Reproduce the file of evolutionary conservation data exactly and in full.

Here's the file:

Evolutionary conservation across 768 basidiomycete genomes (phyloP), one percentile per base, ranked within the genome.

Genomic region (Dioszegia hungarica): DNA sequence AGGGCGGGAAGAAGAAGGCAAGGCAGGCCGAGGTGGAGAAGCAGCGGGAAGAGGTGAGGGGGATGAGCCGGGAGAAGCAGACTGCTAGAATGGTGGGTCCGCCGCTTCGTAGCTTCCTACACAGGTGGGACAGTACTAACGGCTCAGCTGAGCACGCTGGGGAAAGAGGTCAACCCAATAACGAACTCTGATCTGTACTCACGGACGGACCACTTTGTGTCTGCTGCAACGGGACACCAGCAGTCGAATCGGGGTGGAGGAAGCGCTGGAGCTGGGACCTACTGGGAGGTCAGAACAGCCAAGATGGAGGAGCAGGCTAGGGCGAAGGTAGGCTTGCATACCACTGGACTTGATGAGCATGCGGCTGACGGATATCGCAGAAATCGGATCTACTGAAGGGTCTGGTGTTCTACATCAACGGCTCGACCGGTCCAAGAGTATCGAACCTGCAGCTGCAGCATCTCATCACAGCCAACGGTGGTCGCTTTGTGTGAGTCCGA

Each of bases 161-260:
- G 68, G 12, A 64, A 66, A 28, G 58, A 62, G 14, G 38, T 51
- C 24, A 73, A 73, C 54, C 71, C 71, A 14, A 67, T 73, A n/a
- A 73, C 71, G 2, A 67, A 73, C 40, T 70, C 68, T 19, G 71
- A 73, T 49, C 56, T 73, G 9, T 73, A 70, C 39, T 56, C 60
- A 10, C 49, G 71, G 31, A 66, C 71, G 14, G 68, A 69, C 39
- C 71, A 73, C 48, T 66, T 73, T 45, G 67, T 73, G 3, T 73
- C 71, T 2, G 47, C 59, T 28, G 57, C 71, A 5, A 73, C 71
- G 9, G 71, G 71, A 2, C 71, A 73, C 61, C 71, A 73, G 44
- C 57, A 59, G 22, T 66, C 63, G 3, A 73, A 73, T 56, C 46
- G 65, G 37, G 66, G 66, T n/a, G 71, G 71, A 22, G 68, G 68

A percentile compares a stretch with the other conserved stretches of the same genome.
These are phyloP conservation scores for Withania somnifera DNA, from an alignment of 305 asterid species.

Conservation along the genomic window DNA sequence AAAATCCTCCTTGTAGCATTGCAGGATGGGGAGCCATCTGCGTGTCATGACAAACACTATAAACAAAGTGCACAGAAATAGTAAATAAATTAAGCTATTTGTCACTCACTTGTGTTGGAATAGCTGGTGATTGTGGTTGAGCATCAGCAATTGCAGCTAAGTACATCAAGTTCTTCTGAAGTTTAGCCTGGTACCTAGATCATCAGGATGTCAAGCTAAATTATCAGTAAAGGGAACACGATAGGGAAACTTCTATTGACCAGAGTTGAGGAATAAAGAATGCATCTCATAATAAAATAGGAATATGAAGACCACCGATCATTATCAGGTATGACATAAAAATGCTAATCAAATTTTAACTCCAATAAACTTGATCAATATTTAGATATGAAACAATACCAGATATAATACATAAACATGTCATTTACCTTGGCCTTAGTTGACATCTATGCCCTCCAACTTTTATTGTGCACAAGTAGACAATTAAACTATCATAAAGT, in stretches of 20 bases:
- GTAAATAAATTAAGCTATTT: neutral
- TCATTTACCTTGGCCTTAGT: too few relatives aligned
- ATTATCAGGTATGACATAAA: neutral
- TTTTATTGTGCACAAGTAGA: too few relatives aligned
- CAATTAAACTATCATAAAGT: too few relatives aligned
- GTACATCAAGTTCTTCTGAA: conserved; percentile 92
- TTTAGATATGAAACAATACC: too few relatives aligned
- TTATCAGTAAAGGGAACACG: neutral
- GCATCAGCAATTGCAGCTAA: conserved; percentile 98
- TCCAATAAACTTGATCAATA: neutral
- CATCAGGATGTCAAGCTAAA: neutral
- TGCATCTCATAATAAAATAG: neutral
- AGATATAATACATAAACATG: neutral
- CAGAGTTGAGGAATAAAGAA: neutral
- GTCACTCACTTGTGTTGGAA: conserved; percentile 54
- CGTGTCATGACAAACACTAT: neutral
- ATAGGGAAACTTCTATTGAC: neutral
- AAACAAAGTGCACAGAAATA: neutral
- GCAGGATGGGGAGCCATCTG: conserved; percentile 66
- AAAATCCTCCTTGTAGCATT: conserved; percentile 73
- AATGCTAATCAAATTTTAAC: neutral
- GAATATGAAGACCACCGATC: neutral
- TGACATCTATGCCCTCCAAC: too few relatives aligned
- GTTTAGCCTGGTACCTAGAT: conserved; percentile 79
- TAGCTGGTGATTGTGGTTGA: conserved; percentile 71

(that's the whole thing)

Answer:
Evolutionary conservation across 768 basidiomycete genomes (phyloP), one percentile per base, ranked within the genome.

Genomic region (Dioszegia hungarica): DNA sequence AGGGCGGGAAGAAGAAGGCAAGGCAGGCCGAGGTGGAGAAGCAGCGGGAAGAGGTGAGGGGGATGAGCCGGGAGAAGCAGACTGCTAGAATGGTGGGTCCGCCGCTTCGTAGCTTCCTACACAGGTGGGACAGTACTAACGGCTCAGCTGAGCACGCTGGGGAAAGAGGTCAACCCAATAACGAACTCTGATCTGTACTCACGGACGGACCACTTTGTGTCTGCTGCAACGGGACACCAGCAGTCGAATCGGGGTGGAGGAAGCGCTGGAGCTGGGACCTACTGGGAGGTCAGAACAGCCAAGATGGAGGAGCAGGCTAGGGCGAAGGTAGGCTTGCATACCACTGGACTTGATGAGCATGCGGCTGACGGATATCGCAGAAATCGGATCTACTGAAGGGTCTGGTGTTCTACATCAACGGCTCGACCGGTCCAAGAGTATCGAACCTGCAGCTGCAGCATCTCATCACAGCCAACGGTGGTCGCTTTGTGTGAGTCCGA

Each of bases 161-260:
- G 68, G 12, A 64, A 66, A 28, G 58, A 62, G 14, G 38, T 51
- C 24, A 73, A 73, C 54, C 71, C 71, A 14, A 67, T 73, A n/a
- A 73, C 71, G 2, A 67, A 73, C 40, T 70, C 68, T 19, G 71
- A 73, T 49, C 56, T 73, G 9, T 73, A 70, C 39, T 56, C 60
- A 10, C 49, G 71, G 31, A 66, C 71, G 14, G 68, A 69, C 39
- C 71, A 73, C 48, T 66, T 73, T 45, G 67, T 73, G 3, T 73
- C 71, T 2, G 47, C 59, T 28, G 57, C 71, A 5, A 73, C 71
- G 9, G 71, G 71, A 2, C 71, A 73, C 61, C 71, A 73, G 44
- C 57, A 59, G 22, T 66, C 63, G 3, A 73, A 73, T 56, C 46
- G 65, G 37, G 66, G 66, T n/a, G 71, G 71, A 22, G 68, G 68

A percentile compares a stretch with the other conserved stretches of the same genome.
These are phyloP conservation scores for Withania somnifera DNA, from an alignment of 305 asterid species.

Conservation along the genomic window DNA sequence AAAATCCTCCTTGTAGCATTGCAGGATGGGGAGCCATCTGCGTGTCATGACAAACACTATAAACAAAGTGCACAGAAATAGTAAATAAATTAAGCTATTTGTCACTCACTTGTGTTGGAATAGCTGGTGATTGTGGTTGAGCATCAGCAATTGCAGCTAAGTACATCAAGTTCTTCTGAAGTTTAGCCTGGTACCTAGATCATCAGGATGTCAAGCTAAATTATCAGTAAAGGGAACACGATAGGGAAACTTCTATTGACCAGAGTTGAGGAATAAAGAATGCATCTCATAATAAAATAGGAATATGAAGACCACCGATCATTATCAGGTATGACATAAAAATGCTAATCAAATTTTAACTCCAATAAACTTGATCAATATTTAGATATGAAACAATACCAGATATAATACATAAACATGTCATTTACCTTGGCCTTAGTTGACATCTATGCCCTCCAACTTTTATTGTGCACAAGTAGACAATTAAACTATCATAAAGT, in stretches of 20 bases:
- GTAAATAAATTAAGCTATTT: neutral
- TCATTTACCTTGGCCTTAGT: too few relatives aligned
- ATTATCAGGTATGACATAAA: neutral
- TTTTATTGTGCACAAGTAGA: too few relatives aligned
- CAATTAAACTATCATAAAGT: too few relatives aligned
- GTACATCAAGTTCTTCTGAA: conserved; percentile 92
- TTTAGATATGAAACAATACC: too few relatives aligned
- TTATCAGTAAAGGGAACACG: neutral
- GCATCAGCAATTGCAGCTAA: conserved; percentile 98
- TCCAATAAACTTGATCAATA: neutral
- CATCAGGATGTCAAGCTAAA: neutral
- TGCATCTCATAATAAAATAG: neutral
- AGATATAATACATAAACATG: neutral
- CAGAGTTGAGGAATAAAGAA: neutral
- GTCACTCACTTGTGTTGGAA: conserved; percentile 54
- CGTGTCATGACAAACACTAT: neutral
- ATAGGGAAACTTCTATTGAC: neutral
- AAACAAAGTGCACAGAAATA: neutral
- GCAGGATGGGGAGCCATCTG: conserved; percentile 66
- AAAATCCTCCTTGTAGCATT: conserved; percentile 73
- AATGCTAATCAAATTTTAAC: neutral
- GAATATGAAGACCACCGATC: neutral
- TGACATCTATGCCCTCCAAC: too few relatives aligned
- GTTTAGCCTGGTACCTAGAT: conserved; percentile 79
- TAGCTGGTGATTGTGGTTGA: conserved; percentile 71